How to make reasonable rent rules work

There are some important things that would make reasonable rent rules work.

  1. The Government needs a good database of landlords, properties, and rents, so rules can be applied fairly and accurately.

  2. Rents for individual homes need to be reasonably consistent when their tenants change, so landlords can’t push tenants out just to put the rent up.

  3. The obligation to show why a large rent increase is fair should sit with the landlord, rather than the current system where tenants have to take their landlord to the Tenancy Tribunal to prove a rent increase isn’t fair.

  4. An independent agency with a mandate to enforce the rules. This could include representatives of tenants and landlords.

  5. Standard maintenance and upkeep, or meeting minimum quality standards like the Healthy Homes standards, shouldn’t justify a large rent increase. But landlords should be able to cover the cost of genuinely substantial improvements, like a whole new upgraded kitchen.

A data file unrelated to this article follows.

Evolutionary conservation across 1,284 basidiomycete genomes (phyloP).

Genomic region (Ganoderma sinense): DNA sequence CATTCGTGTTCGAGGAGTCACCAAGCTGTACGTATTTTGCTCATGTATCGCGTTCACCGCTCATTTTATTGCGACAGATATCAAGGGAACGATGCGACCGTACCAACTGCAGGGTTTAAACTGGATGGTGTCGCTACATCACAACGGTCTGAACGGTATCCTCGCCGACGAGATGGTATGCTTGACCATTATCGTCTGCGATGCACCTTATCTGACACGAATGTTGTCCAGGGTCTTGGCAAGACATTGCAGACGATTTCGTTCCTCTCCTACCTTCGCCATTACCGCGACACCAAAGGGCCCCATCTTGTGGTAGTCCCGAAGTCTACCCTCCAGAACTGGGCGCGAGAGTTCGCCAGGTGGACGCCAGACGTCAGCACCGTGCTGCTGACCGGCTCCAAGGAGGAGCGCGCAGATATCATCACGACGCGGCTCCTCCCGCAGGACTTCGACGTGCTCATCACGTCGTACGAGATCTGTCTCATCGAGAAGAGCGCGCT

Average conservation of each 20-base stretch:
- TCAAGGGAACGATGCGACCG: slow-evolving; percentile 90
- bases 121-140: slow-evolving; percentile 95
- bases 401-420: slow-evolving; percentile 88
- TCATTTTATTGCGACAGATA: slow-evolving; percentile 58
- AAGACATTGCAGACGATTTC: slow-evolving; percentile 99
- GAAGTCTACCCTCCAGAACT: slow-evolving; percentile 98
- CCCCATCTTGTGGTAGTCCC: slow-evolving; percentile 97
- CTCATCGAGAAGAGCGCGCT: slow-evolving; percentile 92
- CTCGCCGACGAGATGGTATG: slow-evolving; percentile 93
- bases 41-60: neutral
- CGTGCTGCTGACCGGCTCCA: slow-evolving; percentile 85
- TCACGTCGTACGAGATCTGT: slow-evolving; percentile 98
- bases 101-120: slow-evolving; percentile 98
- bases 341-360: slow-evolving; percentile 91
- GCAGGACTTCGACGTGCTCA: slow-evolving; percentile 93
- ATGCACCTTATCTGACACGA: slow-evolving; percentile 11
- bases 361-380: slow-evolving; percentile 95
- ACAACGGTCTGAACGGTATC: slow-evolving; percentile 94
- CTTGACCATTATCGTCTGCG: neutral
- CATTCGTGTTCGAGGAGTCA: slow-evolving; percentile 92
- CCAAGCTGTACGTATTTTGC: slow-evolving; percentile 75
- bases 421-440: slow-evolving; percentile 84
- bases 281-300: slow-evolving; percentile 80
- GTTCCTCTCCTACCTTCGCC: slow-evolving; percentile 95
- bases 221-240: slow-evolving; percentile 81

6. Short term property speculation should be discouraged, but people and organisations who build new homes to rent out on a stable, long-term basis should be able to cover their investment over a reasonable period of time.

  7. Governments need to make sure new homes keep being built, faster. This includes building many more state homes, supporting papakāinga, working with non-profit community housing providers, and enabling infrastructure.

As well as reasonable rent rules, moving to longer-term tenancy agreements as the default would give people greater housing security. Some people want to move around a lot, but many want to make their rented house a long-term home.